An often-asked question is how to automatically scroll the page to the results (or to the top of the page or to another target), when using any facet, a specific facet, or even a specific facet choice. Below is a range of examples that should cover most scenarios.
The code in all examples runs on the facetwp-loaded event, which fires after each AJAX page load (meaning after each facet interaction), and also on the initial page load. With extra conditions, you can determine in which situation exactly the page should scroll. You can combine the mentioned conditions if needed.
Most examples scroll to the top of the results, which by definition is the element with class
facetwp-template. If needed, you can customize the scroll target. You can also adapt the scroll scroll offset, the scroll duration/speed and easing.
Scroll on facet interaction after the initial page load
The following example scrolls the page to the top of the results (the element with class
facetwp-template), after each facet interaction. Because the
facetwp-loaded event fires after each AJAX page load, the page will scroll when any facet is used.
The code also demonstrates the use of the FWP.loaded variable in a condition. This variable is only
true after the page has been loaded. This means the page will not scroll on the initial page load, also not if there are facet choices in the URL.
Scroll also on the initial page load
If you want the the above code to also work on the initial page load, remove the
FWP.loaded condition. Note that this makes the page scroll on any page load, also when there are no facet choices in the URL on the initial page load.
Scroll only on the initial page load
If you want to scroll the page only when the page initially loads, and not on the subsequent AJAX page loads (when interacting with facets), you can use
! FWP.loaded (where the
! means “not”). This condition is only
true on the initial page load:
Scroll when certain facets (or facet choices) are in use
In some situations, you may want the page to scroll only when a certain facet is used (or not used). Or even when a certain facet choice is used (or not used). A few examples:
Scroll only when a certain facet is in use
The following example scrolls the page to the top of the results only when the facet with name
industry is in use, no matter which choice is selected:
Scroll when a certain facet choice is selected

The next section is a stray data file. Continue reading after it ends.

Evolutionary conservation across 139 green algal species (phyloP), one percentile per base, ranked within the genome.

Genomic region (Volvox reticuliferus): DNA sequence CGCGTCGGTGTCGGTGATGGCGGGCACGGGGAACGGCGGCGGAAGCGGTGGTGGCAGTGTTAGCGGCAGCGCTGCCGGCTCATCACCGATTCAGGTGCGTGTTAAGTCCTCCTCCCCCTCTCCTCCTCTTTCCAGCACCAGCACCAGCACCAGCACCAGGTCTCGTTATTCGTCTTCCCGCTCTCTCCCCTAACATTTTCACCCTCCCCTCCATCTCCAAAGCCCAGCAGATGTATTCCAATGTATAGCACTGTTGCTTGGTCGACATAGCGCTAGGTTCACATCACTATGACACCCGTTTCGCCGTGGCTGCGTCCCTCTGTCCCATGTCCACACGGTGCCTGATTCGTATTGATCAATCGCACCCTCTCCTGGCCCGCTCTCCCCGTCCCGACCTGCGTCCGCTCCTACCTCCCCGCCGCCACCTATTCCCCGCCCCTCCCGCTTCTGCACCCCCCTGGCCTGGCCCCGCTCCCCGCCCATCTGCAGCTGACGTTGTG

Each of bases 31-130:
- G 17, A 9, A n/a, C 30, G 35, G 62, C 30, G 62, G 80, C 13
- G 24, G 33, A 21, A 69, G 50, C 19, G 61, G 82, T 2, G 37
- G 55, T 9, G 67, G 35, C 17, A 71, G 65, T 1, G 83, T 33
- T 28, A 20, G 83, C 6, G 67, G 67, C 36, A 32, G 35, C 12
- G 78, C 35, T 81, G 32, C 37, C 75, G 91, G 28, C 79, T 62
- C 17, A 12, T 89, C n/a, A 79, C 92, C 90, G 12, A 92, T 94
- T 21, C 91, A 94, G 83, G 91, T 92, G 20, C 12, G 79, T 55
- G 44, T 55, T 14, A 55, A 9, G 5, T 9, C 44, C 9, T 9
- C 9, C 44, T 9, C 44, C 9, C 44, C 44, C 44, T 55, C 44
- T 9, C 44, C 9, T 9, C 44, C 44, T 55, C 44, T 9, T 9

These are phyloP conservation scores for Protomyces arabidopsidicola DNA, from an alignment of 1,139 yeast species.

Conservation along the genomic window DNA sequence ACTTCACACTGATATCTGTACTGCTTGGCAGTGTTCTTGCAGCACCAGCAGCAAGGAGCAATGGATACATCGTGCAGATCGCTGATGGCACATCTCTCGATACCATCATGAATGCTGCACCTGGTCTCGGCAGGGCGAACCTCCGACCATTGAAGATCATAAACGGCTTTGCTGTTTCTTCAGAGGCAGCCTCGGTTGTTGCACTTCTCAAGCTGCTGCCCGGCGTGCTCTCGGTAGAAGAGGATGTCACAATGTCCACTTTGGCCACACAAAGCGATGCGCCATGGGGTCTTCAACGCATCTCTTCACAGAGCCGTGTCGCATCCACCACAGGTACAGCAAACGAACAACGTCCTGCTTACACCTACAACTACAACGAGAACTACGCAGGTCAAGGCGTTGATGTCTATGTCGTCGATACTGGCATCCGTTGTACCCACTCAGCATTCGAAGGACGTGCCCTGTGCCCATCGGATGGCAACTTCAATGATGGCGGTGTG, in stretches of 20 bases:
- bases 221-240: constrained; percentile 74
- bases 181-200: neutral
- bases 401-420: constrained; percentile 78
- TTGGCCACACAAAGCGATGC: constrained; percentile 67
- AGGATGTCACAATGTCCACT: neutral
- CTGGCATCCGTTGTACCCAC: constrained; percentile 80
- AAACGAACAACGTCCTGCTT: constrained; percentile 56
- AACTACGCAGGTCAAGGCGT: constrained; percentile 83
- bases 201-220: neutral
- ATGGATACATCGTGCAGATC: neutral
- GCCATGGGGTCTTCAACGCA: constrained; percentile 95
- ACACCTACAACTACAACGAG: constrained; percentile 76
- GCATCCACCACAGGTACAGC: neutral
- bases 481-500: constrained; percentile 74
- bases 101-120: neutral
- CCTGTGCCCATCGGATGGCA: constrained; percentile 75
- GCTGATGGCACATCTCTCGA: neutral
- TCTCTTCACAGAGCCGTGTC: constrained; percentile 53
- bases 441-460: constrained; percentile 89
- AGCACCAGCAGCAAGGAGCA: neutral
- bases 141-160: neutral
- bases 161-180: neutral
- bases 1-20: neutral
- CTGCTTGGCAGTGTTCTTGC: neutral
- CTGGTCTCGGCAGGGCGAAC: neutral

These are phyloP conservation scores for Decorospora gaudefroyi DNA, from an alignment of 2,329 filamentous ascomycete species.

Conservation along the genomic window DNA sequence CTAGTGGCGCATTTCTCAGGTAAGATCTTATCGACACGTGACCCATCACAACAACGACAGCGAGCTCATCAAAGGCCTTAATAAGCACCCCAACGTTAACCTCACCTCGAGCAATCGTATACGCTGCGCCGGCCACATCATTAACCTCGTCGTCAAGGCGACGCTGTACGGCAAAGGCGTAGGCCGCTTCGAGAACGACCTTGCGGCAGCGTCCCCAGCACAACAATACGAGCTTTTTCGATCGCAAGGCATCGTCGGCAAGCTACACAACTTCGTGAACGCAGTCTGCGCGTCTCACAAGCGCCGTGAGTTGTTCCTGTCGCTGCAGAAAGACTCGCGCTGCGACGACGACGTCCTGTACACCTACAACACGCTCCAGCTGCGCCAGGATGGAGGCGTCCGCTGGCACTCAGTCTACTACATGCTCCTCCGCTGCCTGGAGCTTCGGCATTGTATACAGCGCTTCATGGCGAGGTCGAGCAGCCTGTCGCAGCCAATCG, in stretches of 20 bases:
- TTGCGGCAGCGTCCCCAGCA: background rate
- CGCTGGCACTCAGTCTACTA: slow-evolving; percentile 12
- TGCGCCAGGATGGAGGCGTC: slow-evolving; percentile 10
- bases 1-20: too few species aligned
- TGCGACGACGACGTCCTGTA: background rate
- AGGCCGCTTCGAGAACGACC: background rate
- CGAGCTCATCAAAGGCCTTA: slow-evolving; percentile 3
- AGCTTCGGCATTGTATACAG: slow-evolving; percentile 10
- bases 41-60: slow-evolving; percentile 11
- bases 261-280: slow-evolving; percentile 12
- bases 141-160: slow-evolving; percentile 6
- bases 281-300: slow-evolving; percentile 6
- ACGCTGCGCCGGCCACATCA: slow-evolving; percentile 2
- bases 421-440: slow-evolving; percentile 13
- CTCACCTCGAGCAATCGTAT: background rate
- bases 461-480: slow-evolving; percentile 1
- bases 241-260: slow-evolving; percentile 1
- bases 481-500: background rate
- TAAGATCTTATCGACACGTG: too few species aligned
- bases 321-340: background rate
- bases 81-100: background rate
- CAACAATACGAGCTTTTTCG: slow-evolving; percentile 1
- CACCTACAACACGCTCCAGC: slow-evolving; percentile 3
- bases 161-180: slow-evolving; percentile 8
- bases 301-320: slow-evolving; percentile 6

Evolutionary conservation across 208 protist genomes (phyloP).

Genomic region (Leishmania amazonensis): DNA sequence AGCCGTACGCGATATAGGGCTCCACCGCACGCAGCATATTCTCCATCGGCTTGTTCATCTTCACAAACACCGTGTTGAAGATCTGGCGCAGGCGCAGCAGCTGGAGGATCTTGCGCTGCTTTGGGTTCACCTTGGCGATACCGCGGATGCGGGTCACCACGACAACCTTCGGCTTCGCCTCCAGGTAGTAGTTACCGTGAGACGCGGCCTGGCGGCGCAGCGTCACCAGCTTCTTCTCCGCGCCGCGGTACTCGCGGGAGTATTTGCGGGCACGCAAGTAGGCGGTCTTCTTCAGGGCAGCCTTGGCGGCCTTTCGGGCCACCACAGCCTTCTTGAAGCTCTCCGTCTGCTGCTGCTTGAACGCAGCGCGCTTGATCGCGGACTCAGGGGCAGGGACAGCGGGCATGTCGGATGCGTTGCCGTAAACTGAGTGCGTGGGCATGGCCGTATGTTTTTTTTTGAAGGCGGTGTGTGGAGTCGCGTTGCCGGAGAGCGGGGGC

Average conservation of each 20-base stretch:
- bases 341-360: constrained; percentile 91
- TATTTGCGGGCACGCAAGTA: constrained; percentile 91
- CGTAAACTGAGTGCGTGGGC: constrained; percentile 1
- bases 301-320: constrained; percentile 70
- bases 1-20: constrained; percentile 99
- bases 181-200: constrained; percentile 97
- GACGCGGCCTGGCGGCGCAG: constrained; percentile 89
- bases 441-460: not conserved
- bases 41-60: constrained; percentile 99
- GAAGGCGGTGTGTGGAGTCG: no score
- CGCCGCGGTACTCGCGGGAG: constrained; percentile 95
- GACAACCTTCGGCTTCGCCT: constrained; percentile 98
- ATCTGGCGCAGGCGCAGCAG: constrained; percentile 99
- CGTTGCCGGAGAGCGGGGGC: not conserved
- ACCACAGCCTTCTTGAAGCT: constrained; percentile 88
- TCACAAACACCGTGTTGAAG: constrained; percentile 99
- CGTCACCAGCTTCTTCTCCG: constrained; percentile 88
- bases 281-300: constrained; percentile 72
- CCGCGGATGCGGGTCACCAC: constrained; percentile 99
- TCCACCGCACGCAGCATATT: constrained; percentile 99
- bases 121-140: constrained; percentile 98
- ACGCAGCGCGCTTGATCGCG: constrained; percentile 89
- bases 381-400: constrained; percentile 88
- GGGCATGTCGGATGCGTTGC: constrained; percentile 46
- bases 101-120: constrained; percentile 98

The following example scrolls the page to the top of the results only when the facet with the name
industry has the choice
For the facet choice, make sure to use the indexed
facet_value, which is displayed in the URL when this choice is selected.
Scroll when any facet choice is selected
The following example scrolls the page to the top of the results when any facet choice is selected. The code uses
FWP.buildQueryString() to check if FacetWP’s query string is not empty:
Note that you can also do the opposite: check for an empty
FWP.buildQueryString(), which lets you scroll the page after all facet choices have been deselected manually, or all at once, when clicking a Reset facet button/link.
Scroll when any facet choice is selected on the initial page load
If you want the page to scroll only on the initial page load, and only when there are facet selections in the URL, you can use the following code. It uses a condition that checks if
FWP.loaded is not (
true, which only happens on the initial page load.
Scroll when a Pager facet is used
To scroll the page only when a Pager facet is used, you can use the following code:
Scroll when a Reset facet is used
The following example scrolls the page when a Reset facet is used:
Scroll when a Reset facet is used or when all facets are deselected
Alternatively, if you want the scroll to happen when clicking a Reset button/link, but also after manually deselecting all facets, you can check for an empty query string like this:
Customize the scroll target
The above examples specify a point to scroll to: the top of the element with class
facetwp-template, which is the element containing the results listing.
You can use any element on the page as a target, by specifying its class (
.my-element) or id (
#my-element) in the
Scroll to the top of the page
To scroll to the top of the page instead of to a specific element, use
Customize the scroll offset
If you want to fine-tune the exact position where the scrolling ends, you can increase or decrease the target element’s
offset (the coordinates relative to the document).
For example, if you have an
80px high sticky navigation bar taking up space at the top, without adjusting the scroll
offset the scrolled results will disappear partly behind the sticky navigation bar. In the code example below, the scroll offset is adjusted with a value of
-80, which makes the scroll end
80px above the point specified, leaving room for the navigation bar.
You can combine this code with any of the full examples above:
Customize the scroll duration
To customize the scrolling duration (which determines the scroll speed, depending on the scroll distance), use the second parameter of the
animate() function. The duration needs to be specified in milliseconds.
In the example below, the duration is set to
800 milliseconds. You can combine this code with any of the full examples above:
Customize the scroll easing
The jQuery animate() function can have an (optional) third “easing” parameter. Easing can be described as the gradual change in speed during an animation, allowing for a smooth-looking scroll movement.
jQuery Core comes with only two built-in easing types:
swing (the default), but if you have the jQuery UI library installed, there is a whole range of easing types you can use. There are also easing plugins and you can write custom easing functions.